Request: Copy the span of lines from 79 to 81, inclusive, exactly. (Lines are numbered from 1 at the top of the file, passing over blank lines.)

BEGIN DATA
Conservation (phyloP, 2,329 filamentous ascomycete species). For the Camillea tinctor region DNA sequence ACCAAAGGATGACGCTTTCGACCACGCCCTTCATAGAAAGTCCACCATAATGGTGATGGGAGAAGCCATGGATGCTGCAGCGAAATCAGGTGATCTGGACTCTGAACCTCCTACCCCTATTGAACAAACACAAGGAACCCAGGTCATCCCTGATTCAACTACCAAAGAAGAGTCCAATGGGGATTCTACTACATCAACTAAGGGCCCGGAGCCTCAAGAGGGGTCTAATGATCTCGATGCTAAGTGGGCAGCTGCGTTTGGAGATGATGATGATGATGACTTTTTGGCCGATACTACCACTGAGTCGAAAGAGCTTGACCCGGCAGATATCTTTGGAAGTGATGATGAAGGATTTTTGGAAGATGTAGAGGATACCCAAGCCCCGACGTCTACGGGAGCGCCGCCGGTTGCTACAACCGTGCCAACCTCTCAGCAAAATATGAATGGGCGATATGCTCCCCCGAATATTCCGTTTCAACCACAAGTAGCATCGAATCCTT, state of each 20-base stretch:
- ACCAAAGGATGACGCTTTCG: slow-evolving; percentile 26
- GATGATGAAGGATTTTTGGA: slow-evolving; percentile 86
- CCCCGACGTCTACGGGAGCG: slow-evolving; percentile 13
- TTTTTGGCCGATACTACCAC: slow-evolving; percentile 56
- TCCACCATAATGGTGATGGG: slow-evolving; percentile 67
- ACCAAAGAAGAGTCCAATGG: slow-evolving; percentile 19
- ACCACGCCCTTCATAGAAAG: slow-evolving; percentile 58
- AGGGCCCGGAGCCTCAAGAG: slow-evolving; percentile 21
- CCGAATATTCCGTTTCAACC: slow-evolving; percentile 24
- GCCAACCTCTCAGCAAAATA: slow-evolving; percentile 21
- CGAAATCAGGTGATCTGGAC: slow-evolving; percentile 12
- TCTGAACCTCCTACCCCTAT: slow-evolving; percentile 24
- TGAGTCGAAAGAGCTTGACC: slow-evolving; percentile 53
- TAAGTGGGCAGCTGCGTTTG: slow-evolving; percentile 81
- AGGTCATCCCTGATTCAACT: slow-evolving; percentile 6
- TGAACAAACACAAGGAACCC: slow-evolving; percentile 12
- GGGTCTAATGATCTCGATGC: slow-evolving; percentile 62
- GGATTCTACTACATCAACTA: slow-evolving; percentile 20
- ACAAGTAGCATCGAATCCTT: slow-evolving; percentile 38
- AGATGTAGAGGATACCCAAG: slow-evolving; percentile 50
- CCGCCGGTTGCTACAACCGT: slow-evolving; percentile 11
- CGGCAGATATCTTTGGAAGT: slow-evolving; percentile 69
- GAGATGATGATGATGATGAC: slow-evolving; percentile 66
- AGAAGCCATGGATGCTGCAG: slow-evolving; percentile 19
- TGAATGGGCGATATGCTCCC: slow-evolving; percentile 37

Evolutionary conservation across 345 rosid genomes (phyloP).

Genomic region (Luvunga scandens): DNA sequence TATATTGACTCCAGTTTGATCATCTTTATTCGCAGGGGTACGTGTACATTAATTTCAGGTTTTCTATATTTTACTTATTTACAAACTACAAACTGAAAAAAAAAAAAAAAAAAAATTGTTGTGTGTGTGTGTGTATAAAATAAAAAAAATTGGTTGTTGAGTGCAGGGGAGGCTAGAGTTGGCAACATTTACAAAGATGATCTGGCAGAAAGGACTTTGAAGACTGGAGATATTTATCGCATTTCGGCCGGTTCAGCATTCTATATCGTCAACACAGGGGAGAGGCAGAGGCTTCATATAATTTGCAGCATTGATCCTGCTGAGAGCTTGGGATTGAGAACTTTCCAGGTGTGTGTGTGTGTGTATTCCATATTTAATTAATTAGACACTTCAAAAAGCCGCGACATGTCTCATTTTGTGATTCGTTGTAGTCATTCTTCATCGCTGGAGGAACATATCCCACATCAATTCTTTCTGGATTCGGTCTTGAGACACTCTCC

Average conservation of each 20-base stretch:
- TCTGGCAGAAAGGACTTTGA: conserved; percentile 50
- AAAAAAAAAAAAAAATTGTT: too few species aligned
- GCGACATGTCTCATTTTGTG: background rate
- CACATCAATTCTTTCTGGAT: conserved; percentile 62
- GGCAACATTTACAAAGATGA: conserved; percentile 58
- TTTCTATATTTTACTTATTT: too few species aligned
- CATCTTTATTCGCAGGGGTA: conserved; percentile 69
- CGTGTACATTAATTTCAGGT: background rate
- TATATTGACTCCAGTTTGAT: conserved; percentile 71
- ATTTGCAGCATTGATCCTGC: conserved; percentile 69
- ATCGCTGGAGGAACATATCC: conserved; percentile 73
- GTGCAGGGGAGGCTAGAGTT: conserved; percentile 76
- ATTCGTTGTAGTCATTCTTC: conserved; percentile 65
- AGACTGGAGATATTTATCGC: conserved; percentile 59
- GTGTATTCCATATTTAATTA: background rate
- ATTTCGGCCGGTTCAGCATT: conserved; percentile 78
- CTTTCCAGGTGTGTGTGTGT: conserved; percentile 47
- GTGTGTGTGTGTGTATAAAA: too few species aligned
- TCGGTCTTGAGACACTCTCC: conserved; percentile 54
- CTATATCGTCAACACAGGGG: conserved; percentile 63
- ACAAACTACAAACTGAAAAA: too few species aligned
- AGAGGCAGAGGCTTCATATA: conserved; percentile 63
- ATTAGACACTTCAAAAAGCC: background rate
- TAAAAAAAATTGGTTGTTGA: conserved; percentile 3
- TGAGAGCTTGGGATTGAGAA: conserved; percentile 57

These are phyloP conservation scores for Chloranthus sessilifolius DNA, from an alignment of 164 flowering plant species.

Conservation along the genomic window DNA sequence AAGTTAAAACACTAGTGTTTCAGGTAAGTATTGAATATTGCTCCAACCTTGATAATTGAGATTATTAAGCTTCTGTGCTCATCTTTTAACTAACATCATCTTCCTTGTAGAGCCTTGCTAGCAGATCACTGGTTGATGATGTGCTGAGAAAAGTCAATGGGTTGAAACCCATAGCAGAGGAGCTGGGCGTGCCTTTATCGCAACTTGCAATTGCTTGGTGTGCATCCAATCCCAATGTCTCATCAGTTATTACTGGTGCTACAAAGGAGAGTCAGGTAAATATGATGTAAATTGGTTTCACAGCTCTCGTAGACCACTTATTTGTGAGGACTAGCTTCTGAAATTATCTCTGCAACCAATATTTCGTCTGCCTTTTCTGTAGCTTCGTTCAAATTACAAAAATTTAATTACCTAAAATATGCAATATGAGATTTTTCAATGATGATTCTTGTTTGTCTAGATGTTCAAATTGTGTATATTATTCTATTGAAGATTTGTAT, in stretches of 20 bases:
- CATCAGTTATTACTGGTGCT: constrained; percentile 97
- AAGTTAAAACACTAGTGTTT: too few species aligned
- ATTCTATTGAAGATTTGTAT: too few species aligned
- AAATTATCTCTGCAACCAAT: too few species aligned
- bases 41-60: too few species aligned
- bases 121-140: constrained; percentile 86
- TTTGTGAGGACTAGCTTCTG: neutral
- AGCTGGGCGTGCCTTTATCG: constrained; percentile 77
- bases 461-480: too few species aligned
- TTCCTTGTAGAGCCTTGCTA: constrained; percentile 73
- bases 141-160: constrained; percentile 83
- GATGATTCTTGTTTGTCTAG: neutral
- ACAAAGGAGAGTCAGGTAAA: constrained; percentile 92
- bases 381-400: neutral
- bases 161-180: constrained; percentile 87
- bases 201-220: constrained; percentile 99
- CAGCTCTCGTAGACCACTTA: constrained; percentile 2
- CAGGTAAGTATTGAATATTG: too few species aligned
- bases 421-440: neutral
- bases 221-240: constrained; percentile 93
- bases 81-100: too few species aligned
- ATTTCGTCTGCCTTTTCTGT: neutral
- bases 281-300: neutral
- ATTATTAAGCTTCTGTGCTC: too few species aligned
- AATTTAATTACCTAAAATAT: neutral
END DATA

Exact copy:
- bases 281-300: neutral
- ATTATTAAGCTTCTGTGCTC: too few species aligned
- AATTTAATTACCTAAAATAT: neutral